After almost six months of the Coronavirus Pandemic (it started in China in Dec 2019) now the WHO has issued a statement saying that Coronavirus could be Airborne. Earlier, it was accepted that the virus is passed on through air droplets.
So, Airborne vs Air Droplets? What’s the key difference?
There has been enough research around it that has made 239 scientists from across the globe, to urgently write to the World Health Organisation, headquartered in Geneva, Switzerland, to revise their guidelines and declare COVID-19 an airborne disease. The paper titled ‘It is Time to Address Airborne Transmission of Covid-19’ is likely to be published in a scientific journal next week.
We have been talking about the possibility of airborne transmission and aerosol transmission as one of the modes of transmission of COVID-19,” Maria Van Kerkhove, technical lead on the COVID-19 pandemic at the WHO, told a news briefing.
Speaking at Tuesday’s briefing in Geneva, Benedetta Allegranzi, the WHO’s technical lead for infection prevention and control, said there was evidence emerging of airborne transmission of the coronavirus, but that it was not definitive.
The possibility of airborne transmission in public settings – especially in very specific conditions, crowded, closed, poorly ventilated settings that have been described, cannot be ruled out,”
So, what does it mean for a common person. And how does it add on to the already complicated world that we are living in. Does it mean we need to always wear our mask six feet away for fear of the COVID-19 virus landing on top of you?
Here in India, Dr Rajesh Parikh, the Co-author of The Coronavirus: What you need to know about the Global Pandemic had written in April shortly after the first few COVID-19 cases surfaced in India, in warning, that “differences between humans could cause the same infection’s differential spread” leading to COVID-19 being also borne on a breeze or the draft from an air-conditioner, spreading it over much “larger distances” ie beyond the mandated social distancing of six feet.”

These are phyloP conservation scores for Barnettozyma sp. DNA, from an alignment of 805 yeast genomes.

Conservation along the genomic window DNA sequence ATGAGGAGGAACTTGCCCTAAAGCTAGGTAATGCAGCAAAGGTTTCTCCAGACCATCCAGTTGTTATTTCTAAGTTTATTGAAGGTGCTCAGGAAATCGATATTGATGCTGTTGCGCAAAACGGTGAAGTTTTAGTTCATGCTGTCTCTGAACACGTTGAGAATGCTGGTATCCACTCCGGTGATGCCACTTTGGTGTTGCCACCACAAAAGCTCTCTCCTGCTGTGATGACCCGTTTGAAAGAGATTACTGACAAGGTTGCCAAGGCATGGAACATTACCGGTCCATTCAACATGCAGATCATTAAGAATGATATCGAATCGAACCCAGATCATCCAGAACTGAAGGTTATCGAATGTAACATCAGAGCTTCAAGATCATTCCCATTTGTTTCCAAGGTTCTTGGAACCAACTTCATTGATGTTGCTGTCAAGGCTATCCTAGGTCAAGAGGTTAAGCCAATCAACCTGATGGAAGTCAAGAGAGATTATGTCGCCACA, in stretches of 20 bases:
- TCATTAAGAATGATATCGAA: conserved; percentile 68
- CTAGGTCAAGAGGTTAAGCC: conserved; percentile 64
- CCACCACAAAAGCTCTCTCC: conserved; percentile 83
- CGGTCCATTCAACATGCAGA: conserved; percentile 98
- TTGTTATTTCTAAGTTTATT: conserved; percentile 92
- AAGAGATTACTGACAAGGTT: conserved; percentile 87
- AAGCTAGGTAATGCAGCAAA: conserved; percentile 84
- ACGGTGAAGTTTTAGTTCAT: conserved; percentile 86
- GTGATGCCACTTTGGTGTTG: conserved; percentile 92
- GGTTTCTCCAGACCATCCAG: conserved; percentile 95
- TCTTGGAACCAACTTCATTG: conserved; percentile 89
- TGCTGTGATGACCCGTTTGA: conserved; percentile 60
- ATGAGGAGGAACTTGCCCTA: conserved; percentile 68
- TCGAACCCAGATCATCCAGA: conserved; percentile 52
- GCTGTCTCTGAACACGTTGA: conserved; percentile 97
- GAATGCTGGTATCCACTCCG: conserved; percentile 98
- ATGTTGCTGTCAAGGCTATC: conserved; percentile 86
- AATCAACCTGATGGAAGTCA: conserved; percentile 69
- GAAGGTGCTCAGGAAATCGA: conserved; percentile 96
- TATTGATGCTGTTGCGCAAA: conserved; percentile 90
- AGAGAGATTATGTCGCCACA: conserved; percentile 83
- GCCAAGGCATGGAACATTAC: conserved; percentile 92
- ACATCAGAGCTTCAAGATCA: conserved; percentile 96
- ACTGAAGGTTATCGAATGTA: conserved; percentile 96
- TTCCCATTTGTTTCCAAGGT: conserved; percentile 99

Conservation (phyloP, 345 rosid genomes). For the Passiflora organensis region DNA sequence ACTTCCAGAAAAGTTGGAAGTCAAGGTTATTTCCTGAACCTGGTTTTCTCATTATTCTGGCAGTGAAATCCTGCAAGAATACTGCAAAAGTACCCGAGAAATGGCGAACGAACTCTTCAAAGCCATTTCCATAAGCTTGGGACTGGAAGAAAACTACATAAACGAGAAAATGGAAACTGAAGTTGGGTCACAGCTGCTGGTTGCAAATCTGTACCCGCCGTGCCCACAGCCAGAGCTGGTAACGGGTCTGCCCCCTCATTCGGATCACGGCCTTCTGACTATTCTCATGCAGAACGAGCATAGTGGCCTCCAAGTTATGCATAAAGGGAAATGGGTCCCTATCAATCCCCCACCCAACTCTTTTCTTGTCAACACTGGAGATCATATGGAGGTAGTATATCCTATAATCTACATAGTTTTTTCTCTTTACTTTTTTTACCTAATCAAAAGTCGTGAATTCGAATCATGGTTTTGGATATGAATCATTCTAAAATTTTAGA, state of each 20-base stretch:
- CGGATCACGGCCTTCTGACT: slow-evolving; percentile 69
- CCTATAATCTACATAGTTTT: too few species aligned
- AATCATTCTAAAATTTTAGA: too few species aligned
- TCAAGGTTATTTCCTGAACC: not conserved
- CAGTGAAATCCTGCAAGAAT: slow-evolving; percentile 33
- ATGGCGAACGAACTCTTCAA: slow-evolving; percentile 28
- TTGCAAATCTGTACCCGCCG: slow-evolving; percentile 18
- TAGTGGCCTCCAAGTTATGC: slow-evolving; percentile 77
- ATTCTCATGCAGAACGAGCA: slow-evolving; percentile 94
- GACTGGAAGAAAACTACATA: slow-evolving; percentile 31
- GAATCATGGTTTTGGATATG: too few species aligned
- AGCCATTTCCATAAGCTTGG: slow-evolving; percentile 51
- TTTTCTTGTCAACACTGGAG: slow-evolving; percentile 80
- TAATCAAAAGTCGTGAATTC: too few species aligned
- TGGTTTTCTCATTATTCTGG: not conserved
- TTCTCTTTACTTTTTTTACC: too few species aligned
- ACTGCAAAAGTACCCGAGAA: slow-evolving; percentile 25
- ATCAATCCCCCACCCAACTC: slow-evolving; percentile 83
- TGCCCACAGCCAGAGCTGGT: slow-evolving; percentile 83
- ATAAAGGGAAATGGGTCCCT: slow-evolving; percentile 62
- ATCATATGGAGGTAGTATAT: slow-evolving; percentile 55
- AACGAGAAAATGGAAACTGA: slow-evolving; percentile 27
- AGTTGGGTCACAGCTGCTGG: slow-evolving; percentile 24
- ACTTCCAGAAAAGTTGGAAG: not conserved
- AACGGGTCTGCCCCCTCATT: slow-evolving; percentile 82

In the book, the authors explain
‘Generally, COVID-19 patients produce large droplets, that fall to the ground and patients with infections like measles, produce small-droplet nuclei that can float in the air as an aerosol. Infections that spread via aerosol are called airborne infections, because they can stay suspended in the air for hours. Infections that spread via droplets, while not airborne, can be said to be borne by air. Some nuance can be lost in the oversimplified false dichotomy of airborne versus droplet transmission; they are not mutually exclusive’.
What is written in the book is is referred to a paper written by W F Wells an instructor in the department of epidemiology at Harvard.
“it is very simple, based on the research the paper says when a drop falls, it is evaporating, it becomes lighter. Just before it hits the ground it is so light that it can fly in the air,” says Dr Parikh.